This section is from the book "A Text-Book Of Pharmacology, Therapeutics And Materia Medica", by T. Lauder Brunton. Also available from Amazon: A text-book of pharmacology, therapeutics and materia medica.
An alkaloid prepared from opium.
Characters. - Colourless or white shining prismatic crystals, or a crystalline powder. Permanent in air, having a bitter taste and alkaline reaction. Heated on platinum foil, the crystals fuse, char, and disappear.
Solubility. - Slight in cold water; complete in 500 parts boiling water; in 100 alcohol at 15° C. (59° F.); in 36 boiling alcohol; in 13 boiling absolute alcohol; almost insoluble in ether; slightly soluble in chloroform.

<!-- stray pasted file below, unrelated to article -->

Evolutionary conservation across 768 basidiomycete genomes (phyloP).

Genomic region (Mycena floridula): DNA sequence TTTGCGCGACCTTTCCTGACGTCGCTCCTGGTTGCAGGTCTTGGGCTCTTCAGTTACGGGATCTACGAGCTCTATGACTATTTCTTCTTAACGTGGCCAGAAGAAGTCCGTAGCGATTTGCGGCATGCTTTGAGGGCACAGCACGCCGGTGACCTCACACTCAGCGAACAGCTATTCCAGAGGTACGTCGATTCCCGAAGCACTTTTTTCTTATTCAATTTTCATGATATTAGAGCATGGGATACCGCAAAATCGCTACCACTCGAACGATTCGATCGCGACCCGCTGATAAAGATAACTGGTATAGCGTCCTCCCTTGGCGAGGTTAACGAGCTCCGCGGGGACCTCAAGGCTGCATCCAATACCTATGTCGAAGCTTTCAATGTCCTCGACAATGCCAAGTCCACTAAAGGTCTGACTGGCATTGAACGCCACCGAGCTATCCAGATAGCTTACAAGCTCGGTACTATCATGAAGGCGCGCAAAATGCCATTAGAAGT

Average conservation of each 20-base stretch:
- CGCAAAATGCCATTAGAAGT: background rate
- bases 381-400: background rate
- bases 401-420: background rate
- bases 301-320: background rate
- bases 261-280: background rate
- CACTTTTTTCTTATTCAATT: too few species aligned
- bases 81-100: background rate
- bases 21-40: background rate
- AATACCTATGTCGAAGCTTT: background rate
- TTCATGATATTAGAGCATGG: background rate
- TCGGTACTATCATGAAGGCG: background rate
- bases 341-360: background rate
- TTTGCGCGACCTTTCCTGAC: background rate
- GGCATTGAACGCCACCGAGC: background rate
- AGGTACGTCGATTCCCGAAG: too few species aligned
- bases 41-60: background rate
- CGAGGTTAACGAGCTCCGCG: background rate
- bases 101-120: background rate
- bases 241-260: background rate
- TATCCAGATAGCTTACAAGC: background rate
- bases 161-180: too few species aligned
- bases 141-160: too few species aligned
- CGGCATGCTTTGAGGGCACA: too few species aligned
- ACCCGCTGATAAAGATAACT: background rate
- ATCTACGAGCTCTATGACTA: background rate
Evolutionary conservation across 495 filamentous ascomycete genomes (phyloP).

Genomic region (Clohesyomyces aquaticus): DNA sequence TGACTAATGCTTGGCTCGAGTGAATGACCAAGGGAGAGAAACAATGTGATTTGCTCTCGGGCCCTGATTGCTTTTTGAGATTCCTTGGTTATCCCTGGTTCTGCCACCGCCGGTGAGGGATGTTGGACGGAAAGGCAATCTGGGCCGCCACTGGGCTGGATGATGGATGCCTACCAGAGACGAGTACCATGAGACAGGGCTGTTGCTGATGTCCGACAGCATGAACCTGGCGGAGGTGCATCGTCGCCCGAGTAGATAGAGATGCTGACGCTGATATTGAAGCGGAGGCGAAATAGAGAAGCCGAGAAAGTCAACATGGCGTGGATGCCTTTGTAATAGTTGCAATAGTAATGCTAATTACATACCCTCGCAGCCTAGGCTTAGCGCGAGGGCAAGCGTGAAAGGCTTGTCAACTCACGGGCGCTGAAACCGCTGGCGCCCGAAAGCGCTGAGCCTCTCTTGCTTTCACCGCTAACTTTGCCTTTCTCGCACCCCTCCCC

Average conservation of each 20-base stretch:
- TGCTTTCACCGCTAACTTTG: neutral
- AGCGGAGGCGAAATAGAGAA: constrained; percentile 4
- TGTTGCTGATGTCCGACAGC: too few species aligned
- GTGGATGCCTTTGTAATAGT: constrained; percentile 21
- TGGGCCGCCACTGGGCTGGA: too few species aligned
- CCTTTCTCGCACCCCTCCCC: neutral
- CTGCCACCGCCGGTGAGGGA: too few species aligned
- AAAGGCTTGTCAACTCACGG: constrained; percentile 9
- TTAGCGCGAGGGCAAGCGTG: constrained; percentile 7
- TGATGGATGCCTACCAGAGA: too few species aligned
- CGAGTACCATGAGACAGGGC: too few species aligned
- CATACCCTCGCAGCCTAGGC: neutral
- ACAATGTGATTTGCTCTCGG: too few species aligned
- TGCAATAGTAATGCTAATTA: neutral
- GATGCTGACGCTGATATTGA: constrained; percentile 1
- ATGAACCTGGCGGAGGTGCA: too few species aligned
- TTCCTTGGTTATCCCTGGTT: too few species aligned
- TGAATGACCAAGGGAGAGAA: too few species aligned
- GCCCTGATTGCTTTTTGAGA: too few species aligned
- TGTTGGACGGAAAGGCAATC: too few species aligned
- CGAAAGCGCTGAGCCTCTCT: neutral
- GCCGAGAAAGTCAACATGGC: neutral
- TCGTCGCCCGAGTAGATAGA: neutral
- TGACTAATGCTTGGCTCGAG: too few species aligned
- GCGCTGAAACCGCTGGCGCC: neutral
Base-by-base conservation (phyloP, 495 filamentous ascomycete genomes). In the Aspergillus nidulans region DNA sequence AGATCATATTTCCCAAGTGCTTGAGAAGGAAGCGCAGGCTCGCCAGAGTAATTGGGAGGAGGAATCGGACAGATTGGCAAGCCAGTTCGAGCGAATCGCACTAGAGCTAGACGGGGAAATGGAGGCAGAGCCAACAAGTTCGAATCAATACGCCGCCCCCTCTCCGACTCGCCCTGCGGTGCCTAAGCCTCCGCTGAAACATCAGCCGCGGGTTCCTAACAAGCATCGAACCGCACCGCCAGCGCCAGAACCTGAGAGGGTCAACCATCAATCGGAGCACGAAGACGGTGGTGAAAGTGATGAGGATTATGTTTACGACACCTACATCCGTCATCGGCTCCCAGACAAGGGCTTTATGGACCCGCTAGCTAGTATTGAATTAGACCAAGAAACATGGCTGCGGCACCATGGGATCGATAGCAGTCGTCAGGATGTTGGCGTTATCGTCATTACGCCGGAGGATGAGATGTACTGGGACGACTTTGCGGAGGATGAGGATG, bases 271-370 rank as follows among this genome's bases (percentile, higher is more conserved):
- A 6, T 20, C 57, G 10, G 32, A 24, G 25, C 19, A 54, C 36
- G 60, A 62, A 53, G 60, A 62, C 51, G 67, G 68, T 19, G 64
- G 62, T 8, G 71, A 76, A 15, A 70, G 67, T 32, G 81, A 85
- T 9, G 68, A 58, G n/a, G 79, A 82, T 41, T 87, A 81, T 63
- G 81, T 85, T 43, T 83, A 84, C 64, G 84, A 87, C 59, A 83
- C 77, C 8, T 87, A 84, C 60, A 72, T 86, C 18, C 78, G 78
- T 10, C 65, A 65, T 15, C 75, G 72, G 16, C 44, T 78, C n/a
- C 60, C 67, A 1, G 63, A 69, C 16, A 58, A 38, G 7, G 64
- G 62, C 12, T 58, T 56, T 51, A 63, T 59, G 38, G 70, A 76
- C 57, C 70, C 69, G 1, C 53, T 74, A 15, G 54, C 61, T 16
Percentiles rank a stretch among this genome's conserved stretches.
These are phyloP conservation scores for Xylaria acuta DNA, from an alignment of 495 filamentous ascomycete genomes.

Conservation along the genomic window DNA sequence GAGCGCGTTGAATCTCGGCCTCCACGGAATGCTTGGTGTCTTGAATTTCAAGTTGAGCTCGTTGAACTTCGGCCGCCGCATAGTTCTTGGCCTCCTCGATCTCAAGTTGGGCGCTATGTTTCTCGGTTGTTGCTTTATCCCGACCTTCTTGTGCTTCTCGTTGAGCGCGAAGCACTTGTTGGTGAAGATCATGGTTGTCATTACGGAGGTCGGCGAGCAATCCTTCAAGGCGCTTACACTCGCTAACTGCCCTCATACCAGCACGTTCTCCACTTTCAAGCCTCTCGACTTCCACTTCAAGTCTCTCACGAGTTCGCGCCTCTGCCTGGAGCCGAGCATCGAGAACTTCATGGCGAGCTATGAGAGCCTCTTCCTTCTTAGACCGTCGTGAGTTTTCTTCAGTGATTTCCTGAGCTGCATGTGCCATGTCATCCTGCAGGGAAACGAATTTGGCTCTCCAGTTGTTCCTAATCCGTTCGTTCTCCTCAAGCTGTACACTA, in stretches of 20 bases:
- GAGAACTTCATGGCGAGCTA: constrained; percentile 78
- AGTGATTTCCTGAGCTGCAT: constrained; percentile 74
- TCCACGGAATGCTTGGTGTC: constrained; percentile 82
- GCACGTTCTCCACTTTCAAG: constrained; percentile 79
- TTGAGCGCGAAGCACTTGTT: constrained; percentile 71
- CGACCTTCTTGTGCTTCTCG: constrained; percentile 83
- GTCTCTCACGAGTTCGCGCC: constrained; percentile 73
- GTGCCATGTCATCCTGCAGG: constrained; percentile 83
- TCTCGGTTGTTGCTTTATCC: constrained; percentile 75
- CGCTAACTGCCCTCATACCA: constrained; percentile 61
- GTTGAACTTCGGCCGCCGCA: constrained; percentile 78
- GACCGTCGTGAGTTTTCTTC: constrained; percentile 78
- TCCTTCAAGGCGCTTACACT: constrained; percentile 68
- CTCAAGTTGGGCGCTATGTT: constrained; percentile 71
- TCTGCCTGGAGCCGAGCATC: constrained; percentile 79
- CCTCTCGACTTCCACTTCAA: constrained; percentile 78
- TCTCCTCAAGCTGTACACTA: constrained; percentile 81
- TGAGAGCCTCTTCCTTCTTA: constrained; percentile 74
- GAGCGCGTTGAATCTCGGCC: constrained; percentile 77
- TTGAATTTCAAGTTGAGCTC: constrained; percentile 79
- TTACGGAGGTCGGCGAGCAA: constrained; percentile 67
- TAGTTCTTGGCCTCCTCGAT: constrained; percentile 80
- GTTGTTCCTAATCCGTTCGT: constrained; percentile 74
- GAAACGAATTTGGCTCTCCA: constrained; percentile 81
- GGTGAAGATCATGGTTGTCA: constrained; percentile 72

Reactions. - Morphine is first reddened and then rendered yellow by nitric acid. With ferric chloride it gives a blue colour, changed to green by excess of the reagent, and destroyed by free acids or alcohol, but not by alkalis. A solution of morphine, acidified by acetic or sulphuric acid, is not precipitated by tannic acid.
Impurities. - Other alkaloids.
Tests. - On adding 20 parts of colourless solution of soda or potassa to 1 part of morphine, a clear, colourless solution should result without a residue (absence of other alkaloids). Morphine yields a colourless solution with cold concentrated sulphuric acid, which should not acquire more than a reddish tint by standing for some time, and which should not assume a purple or violet, but merely a greenish colour, on the addition of a small crystal of bichromate of potassium (absence of and difference from strychnine, brucine, &c).